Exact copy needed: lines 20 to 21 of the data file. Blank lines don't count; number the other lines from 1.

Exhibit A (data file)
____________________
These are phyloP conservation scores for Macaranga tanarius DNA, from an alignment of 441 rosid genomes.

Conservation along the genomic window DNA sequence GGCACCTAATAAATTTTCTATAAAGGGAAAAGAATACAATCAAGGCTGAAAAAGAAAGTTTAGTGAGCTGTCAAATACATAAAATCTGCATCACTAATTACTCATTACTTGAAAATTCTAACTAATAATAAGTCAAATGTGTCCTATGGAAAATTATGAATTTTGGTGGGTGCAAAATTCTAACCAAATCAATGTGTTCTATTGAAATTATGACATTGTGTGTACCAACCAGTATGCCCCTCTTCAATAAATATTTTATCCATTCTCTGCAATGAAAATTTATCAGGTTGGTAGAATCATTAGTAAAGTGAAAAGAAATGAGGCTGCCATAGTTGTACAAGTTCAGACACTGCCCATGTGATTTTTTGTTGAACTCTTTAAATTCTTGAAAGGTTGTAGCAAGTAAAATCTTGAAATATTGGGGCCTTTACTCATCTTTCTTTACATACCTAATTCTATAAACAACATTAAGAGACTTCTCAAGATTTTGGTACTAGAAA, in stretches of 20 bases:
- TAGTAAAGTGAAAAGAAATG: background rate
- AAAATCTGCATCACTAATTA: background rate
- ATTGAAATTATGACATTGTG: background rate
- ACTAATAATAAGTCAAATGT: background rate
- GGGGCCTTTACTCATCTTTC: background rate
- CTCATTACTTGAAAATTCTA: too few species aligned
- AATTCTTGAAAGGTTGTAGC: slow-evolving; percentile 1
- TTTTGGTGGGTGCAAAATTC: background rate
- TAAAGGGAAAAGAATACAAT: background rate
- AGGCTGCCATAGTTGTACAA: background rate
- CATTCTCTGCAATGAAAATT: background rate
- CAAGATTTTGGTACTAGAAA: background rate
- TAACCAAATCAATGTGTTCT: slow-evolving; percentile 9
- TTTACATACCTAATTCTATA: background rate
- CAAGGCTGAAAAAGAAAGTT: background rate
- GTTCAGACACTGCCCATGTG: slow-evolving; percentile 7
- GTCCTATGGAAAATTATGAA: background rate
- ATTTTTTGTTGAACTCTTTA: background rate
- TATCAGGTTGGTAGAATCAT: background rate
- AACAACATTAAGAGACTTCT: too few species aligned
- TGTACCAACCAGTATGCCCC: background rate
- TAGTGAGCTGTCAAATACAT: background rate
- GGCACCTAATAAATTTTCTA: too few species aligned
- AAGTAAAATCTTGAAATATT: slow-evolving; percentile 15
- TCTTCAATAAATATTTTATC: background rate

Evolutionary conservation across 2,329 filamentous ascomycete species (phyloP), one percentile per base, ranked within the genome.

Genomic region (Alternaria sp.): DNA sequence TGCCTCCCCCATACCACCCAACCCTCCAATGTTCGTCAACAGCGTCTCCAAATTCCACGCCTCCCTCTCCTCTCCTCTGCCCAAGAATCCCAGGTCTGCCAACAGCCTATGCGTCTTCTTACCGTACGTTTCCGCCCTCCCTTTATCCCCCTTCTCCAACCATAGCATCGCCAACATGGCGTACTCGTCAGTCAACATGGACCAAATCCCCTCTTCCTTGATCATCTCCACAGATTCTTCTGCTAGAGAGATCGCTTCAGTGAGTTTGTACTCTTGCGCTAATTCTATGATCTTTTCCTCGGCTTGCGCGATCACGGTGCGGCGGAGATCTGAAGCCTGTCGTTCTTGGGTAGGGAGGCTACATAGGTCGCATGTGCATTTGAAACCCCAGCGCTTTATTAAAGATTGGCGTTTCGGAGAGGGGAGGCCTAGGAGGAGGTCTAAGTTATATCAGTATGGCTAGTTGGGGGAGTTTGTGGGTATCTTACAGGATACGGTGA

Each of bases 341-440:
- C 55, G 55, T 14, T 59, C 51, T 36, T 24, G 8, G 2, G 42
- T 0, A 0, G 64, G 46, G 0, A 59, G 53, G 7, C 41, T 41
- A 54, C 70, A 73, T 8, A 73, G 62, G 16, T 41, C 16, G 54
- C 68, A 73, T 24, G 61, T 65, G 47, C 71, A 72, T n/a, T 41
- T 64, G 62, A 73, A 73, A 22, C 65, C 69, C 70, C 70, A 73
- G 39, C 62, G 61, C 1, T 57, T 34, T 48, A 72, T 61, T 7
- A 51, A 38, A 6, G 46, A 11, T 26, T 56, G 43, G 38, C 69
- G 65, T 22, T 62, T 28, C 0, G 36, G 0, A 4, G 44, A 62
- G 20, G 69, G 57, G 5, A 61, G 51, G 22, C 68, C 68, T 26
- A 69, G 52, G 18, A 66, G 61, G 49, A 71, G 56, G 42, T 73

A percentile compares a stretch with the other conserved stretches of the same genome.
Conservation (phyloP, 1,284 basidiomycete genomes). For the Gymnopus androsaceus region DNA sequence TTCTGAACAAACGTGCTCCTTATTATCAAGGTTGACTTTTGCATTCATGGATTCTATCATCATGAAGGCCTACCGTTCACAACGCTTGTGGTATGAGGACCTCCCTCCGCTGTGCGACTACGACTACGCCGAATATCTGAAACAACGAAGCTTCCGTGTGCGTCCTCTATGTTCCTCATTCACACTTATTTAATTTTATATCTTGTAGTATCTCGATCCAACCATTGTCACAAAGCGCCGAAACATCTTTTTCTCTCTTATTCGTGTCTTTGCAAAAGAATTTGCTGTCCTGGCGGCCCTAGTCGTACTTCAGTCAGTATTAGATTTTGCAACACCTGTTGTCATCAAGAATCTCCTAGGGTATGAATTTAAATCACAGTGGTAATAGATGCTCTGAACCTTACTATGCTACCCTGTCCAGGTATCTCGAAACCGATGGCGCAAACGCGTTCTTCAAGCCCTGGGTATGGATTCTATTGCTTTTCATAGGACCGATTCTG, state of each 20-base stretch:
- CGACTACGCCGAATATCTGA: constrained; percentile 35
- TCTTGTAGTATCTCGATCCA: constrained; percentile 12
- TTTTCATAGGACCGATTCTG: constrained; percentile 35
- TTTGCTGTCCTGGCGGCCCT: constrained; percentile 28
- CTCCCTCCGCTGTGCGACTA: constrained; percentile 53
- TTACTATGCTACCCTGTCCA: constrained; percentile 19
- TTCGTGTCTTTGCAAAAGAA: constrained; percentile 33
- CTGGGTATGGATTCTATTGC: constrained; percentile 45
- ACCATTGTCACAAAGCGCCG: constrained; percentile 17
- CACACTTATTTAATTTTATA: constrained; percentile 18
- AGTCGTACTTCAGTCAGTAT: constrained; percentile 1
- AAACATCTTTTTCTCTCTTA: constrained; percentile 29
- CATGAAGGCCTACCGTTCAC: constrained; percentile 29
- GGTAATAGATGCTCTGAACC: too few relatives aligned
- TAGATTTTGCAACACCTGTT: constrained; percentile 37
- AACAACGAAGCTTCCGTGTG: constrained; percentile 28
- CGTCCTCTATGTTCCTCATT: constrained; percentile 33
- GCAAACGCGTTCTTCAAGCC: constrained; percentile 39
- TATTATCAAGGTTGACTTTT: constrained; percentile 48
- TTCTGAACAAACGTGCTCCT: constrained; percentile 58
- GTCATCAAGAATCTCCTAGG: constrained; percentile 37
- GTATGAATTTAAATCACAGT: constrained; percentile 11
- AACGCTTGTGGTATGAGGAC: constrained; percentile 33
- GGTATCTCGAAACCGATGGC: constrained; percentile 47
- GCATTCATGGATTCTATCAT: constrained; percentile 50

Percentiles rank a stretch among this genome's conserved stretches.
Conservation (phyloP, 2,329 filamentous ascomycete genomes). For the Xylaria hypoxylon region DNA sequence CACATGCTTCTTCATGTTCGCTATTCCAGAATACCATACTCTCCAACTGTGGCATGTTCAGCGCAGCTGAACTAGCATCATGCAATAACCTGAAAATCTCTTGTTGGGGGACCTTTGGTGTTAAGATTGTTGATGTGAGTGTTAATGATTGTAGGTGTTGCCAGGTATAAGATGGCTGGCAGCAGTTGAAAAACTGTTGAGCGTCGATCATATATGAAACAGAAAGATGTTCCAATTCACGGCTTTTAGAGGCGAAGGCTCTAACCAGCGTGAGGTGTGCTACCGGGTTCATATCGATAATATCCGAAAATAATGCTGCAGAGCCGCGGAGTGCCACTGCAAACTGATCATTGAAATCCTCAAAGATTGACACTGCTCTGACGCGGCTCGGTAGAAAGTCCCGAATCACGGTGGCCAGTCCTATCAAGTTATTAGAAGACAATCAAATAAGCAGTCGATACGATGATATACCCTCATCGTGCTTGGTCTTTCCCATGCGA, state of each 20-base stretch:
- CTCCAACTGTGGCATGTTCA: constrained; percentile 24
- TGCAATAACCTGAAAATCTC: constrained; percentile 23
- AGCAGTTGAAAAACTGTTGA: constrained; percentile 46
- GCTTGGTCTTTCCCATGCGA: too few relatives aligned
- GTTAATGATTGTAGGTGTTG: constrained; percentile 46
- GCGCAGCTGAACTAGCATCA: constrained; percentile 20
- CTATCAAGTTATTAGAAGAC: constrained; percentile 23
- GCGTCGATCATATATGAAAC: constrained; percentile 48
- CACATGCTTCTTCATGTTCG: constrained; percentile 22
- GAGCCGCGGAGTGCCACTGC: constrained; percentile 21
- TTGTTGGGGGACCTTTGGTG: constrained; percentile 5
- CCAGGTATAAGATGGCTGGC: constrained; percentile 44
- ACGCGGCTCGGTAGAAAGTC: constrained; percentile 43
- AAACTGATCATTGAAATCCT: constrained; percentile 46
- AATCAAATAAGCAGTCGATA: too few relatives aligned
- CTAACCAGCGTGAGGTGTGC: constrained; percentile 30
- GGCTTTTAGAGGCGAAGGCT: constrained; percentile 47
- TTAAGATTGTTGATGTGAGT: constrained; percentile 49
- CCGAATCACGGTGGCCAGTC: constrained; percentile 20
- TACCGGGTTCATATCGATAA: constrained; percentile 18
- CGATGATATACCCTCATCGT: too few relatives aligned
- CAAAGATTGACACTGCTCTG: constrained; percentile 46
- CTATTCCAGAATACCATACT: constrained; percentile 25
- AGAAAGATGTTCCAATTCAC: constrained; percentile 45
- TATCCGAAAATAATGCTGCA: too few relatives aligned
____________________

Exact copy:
- ATTTTTTGTTGAACTCTTTA: background rate
- TATCAGGTTGGTAGAATCAT: background rate